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Let $T$ be an invertible linear operator on the finite dimensional $F$-vector space $V$. Prove that if $\lambda$ is an eigenvalue of $T$, then $\lambda^{-1}$ is an eigenvalue of $T^{-1}$ and that the eigenspaces $E_{\lambda}(T)=E_{\lambda^{-1}}(T^{-1})$.

I have shown the first part of the proof, but it remains to show that $E_{\lambda}(T)=E_{\lambda^{-1}}(T^{-1})$ is true. I'm thinking that this needs to be shown by proving the dimension of each of the eigenspaces, or can it be done through just by showing that all elements of one eigenspace are in the other, and vice versa.

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What does the symbol $E_\lambda$ mean? –  user1551 Nov 29 '12 at 17:27
    
Sorry I should have been clear. It is the eigenspace associated with a particular eigenvalue –  tk2 Nov 29 '12 at 17:28
    
Nope, you've said that in the text. I just have overlooked it. –  user1551 Nov 29 '12 at 17:31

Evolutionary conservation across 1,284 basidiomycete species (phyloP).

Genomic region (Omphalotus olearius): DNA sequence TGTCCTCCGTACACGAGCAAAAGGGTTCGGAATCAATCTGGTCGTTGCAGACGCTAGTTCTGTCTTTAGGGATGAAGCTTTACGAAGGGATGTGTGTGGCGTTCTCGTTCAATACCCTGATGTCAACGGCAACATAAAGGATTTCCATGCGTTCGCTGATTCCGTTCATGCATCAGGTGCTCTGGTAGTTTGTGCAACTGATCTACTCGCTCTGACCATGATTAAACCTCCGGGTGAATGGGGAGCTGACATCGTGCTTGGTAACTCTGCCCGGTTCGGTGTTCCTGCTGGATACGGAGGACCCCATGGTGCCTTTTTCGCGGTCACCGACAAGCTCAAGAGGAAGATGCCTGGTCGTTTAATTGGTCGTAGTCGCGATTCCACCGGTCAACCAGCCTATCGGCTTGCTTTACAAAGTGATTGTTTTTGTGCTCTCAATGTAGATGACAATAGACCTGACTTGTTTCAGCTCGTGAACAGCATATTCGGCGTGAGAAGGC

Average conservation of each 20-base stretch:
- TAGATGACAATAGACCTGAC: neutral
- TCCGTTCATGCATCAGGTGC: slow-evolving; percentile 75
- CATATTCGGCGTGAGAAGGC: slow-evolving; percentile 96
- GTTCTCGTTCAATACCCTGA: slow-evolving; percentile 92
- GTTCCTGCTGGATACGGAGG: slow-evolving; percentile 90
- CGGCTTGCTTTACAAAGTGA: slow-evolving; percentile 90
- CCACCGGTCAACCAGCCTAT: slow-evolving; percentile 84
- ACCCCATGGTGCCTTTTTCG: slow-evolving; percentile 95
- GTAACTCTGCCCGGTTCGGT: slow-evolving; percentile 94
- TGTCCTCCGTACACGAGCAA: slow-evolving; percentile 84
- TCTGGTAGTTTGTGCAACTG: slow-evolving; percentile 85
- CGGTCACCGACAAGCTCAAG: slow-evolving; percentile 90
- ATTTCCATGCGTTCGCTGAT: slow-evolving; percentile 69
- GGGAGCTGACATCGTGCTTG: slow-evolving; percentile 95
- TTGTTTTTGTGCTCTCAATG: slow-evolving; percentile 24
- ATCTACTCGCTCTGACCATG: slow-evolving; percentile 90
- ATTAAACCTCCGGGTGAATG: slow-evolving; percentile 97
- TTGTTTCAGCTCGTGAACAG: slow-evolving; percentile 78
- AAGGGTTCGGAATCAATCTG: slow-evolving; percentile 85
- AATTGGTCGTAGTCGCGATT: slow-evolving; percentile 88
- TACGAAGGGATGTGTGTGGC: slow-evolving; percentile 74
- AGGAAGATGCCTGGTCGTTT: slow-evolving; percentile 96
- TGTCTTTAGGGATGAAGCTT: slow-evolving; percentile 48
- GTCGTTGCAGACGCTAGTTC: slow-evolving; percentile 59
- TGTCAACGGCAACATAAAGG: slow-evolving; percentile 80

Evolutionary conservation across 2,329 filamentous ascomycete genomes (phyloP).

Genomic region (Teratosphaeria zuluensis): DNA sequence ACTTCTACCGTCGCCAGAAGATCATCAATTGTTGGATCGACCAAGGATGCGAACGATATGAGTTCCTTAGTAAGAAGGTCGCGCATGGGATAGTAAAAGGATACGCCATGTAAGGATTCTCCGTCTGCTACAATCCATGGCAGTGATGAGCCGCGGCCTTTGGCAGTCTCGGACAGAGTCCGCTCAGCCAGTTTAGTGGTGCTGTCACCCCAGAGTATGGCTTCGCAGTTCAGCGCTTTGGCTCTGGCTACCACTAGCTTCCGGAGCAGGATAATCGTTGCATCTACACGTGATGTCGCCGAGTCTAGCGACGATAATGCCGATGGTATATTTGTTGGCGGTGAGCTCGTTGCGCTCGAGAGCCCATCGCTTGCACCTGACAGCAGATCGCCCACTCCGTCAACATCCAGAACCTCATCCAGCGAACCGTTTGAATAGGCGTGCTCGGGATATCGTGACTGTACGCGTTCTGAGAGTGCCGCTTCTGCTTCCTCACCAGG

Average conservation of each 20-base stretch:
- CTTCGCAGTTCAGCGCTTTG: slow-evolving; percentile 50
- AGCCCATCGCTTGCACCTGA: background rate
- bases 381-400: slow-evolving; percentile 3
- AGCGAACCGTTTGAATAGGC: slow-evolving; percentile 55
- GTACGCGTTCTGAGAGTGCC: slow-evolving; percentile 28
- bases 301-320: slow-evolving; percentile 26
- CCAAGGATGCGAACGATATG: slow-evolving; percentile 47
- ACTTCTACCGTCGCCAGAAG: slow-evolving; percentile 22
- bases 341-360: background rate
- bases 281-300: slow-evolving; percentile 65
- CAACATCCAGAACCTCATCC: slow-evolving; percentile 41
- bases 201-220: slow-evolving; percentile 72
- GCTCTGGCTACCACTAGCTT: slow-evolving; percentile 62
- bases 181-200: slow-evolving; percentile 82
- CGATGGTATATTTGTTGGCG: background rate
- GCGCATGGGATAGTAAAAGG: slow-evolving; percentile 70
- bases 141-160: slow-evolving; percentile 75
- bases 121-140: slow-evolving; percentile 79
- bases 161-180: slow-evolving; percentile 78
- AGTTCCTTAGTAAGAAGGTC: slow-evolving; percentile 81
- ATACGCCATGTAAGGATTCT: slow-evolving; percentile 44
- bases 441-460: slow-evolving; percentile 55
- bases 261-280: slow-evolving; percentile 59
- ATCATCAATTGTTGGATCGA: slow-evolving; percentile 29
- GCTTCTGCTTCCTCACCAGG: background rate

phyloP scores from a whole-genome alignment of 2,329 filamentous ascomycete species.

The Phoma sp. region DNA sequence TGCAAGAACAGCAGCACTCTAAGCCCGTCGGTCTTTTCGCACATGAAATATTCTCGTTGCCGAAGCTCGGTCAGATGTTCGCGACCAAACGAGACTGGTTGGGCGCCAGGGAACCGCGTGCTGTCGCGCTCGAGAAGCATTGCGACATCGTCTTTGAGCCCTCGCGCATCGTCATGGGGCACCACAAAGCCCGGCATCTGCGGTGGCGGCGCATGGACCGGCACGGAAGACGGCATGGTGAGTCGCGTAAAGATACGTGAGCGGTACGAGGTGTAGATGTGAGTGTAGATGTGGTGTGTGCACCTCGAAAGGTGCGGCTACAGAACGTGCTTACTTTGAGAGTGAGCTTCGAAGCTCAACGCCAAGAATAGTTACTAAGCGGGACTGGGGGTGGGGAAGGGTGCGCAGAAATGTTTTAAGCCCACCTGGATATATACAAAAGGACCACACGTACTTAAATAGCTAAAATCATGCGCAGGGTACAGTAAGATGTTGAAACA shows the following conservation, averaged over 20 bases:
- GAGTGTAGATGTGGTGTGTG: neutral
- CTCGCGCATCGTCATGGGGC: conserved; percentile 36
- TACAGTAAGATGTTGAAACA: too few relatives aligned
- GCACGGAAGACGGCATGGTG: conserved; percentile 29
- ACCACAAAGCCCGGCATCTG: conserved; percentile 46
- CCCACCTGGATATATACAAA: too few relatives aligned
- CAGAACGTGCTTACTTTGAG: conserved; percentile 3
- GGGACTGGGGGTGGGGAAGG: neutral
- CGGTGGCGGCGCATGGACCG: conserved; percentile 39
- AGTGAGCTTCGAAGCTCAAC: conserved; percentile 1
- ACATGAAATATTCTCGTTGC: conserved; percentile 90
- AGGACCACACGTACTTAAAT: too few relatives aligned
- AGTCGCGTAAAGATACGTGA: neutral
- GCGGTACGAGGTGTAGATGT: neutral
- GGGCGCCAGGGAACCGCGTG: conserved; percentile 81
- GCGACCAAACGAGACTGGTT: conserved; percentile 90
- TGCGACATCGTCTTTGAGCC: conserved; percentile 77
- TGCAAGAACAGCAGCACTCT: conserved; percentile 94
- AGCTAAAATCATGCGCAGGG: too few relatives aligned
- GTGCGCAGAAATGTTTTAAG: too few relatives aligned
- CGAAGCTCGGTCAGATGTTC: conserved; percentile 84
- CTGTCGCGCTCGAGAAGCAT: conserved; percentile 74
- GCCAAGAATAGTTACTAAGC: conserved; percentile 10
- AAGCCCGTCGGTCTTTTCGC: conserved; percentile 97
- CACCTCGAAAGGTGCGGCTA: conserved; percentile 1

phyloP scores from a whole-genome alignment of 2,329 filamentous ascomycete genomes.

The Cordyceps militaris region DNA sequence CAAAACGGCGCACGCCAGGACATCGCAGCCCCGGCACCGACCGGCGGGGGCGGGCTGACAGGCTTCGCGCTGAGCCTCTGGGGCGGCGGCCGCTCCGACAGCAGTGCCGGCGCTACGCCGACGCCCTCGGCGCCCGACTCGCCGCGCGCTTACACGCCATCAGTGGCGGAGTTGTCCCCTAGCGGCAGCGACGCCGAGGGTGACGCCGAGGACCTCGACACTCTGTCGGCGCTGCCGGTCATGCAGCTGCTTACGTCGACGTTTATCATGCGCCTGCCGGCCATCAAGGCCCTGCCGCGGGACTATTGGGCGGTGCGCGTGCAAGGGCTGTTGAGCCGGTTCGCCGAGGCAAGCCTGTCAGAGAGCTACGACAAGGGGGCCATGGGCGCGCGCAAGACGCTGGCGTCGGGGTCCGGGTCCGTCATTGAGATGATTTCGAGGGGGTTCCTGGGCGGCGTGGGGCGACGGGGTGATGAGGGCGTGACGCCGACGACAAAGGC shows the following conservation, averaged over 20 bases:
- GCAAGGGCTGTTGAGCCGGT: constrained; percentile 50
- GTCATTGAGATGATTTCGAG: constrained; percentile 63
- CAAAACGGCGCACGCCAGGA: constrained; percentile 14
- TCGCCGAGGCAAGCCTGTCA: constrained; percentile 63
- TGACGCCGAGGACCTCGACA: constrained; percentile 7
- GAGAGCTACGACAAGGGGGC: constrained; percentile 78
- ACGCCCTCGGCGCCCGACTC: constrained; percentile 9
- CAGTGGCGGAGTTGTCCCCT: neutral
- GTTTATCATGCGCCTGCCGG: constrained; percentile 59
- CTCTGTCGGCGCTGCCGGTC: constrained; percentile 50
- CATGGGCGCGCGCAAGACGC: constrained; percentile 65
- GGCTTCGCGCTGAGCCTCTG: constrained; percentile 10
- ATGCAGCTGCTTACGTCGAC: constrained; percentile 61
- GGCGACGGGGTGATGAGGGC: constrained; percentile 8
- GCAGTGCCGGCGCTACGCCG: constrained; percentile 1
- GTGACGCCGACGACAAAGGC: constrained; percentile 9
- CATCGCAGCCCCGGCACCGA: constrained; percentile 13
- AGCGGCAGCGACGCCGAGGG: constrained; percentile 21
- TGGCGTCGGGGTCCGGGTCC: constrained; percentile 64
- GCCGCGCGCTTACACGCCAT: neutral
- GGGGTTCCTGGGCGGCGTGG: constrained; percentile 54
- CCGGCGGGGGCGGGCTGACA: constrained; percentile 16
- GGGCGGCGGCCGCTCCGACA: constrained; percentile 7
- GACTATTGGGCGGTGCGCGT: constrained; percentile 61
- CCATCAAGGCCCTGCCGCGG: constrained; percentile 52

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1 Answer 1

up vote 2 down vote accepted

How about $Tv = \lambda v $ iff $\frac{1}{\lambda} v = T^{-1} v$ (Multiply the first equation by $T^{-1}$ and divide through by $\lambda$. $T$ is invertible, so all eigenvalues are $\neq 0$).

Explicitly, if $v \in E_\lambda(T)$ then $Tv = \lambda v $, hence $v = \lambda T^{-1} v $ and $\frac{1}{\lambda} v = T^{-1} v$. Hence $v \in E_{\frac{1}{\lambda}}(T^{-1})$. This gives $E_\lambda(T) \subset E_{\frac{1}{\lambda}}(T^{-1})$.

Since the same applies to $E_{\frac{1}{\lambda}}$ (and $(T^{-1})^{-1} = T$), we also have $E_{\frac{1}{\lambda}}(T^{-1}) \subset E_\lambda(T)$.

Hence they are equal.

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I have done what you are saying. –  tk2 Nov 29 '12 at 17:25
    
@tkrm: copper.hat has answered both parts of your question in one line. Think about the "iff" in his proof. –  user1551 Nov 29 '12 at 17:34
    
I made the answer more explicit. –  copper.hat Nov 29 '12 at 17:34
    
Thanks. I made the same argument, after you posted the first time. –  tk2 Nov 29 '12 at 17:36
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